YES! I’m going to attend the Freescale Technology Forum conference (http://www.freescale.com/ftf) in Austin, Texas Jun 22-25 this year. Right on time, as I have run out of Rudy’s BBQ sauce (see “Smoking BBQ Baby Back Ribs – Swiss Style“): I will need to travel light so I have enough space and weight room for bringing back BBQ sauce :-). But ‘no sauce’ does not mean ‘no BBQ‘!!!!
What makes Eclipse great: using open source tools there are a lot of tools and techniques available which usually are only provided for desktop development.
A while back I described how to do code coverage with Eclipse Kepler and the GNU ARM Embedded (launchpad) tools (see “Code Coverage for Embedded Target with Eclipse, gcc and gcov“). With Kinetis Design Studio out, time to do the same with that Eclipse distribution, especially as Freescale is now using the stock GNU ARM Embedded tools too.
In case you are running into the following GNU linker error about a missing
'Building target: MyProject.elf' 'Invoking: Cross ARM C++ Linker' ... toolchain/bin/../lib/gcc/arm-none-eabi/4.8.4/../../../../arm-none-eabi/lib/armv6-m/rdimon-crt0.o: In function `_start': (.text+0xdc): undefined reference to `__end__' collect2.exe: error: ld returned 1 exit status make: *** [MyProject.elf] Error 1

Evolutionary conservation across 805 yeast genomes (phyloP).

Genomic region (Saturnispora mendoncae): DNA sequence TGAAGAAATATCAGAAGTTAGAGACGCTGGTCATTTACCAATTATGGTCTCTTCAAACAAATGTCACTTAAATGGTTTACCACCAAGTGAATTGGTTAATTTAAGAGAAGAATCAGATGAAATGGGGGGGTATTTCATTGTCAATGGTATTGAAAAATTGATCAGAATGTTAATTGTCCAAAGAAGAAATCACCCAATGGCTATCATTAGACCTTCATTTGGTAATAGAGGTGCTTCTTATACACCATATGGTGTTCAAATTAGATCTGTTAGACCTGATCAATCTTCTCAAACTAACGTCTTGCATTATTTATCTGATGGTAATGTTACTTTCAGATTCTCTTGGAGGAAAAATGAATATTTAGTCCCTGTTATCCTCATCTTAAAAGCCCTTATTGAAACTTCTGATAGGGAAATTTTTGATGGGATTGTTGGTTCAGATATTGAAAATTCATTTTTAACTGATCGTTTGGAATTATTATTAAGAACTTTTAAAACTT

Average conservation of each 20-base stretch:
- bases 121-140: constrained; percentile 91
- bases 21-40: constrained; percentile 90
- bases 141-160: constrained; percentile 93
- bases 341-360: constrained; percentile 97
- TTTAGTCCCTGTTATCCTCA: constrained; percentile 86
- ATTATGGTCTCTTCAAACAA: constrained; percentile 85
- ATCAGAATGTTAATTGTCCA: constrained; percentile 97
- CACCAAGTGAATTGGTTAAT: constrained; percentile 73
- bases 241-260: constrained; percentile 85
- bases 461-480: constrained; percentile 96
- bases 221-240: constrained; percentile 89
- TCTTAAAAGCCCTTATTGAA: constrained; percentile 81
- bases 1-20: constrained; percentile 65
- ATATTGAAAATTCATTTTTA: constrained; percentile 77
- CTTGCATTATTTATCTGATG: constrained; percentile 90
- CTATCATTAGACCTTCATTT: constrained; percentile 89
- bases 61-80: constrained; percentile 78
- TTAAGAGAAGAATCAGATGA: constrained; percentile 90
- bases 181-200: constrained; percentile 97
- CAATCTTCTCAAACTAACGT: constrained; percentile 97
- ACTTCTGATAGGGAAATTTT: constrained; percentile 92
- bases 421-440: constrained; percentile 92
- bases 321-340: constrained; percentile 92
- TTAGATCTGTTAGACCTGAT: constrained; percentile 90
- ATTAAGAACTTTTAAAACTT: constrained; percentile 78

The GNU linker complains that rdimon-crt0.o needs the symbol
__end__. This symbol marks the end of the user data/RAM section, and is needed by the rdimon library specs which is used with semihosting.
So NXP announced here a $40 Billion Merger with Freescale. Frequent readers of my blog will know that I’m using in my own and university projects many Freescale devices with Eclipse based tools (Eclipse Kepler/Luna, Emprog ThunderBench, Atollic TrueSTUDIO, Freescale CodeWarrior and of Freescale Kinetis Design Studio) in combination with Processor Expert. In a few projects I have used NXP devices with the CodeRed Eclipse base tools too. So I was curious how that merger of the two silicon companies could look like, if you merge the Freescale and NXP Eclipse based tools, and mix it with Processor Expert and the Freescale Kinetis SDK? The result looks like this:
Freescale has released the v3.0.0 version of the Kinetis Design Studio: this one comes with a great positive change: instead of a custom toolchain, it is coming with the standard GNU ARM Embedded (launchpad) toolchain from ARM. Beside of better code density and less RAM needed, there is one change which affects semihosting. Previously, semihosting was enabled by default in the V2.0.0 libraries. Now semihosting needs to be turned on. This post is how to do this.
SWO (Serial Wire Output) is a cool feature defined by ARM as part of the CoreSight debug block. However, not every debug connection supports SWO, as it requries extra pins routed from the microcontroller to the debug JTAG/SWD header.
If I’m using the Segger J-Link, and if my hardware does not support SWO, I will get a dialog telling me “The connected emulator does not support serial wire output (SWO).”
In “tinyK20 Open Source ARM Debug/Universal Board – First Prototypes” I talked about using a USB thumb drive enclosure for the board, so here is the idea:
In case you face problems with launching GDB: Then I have a quick solution (well: workaround): kill the GDB server and or client process. The problem can show up in many way, but in general gdb is stuck or does not respond: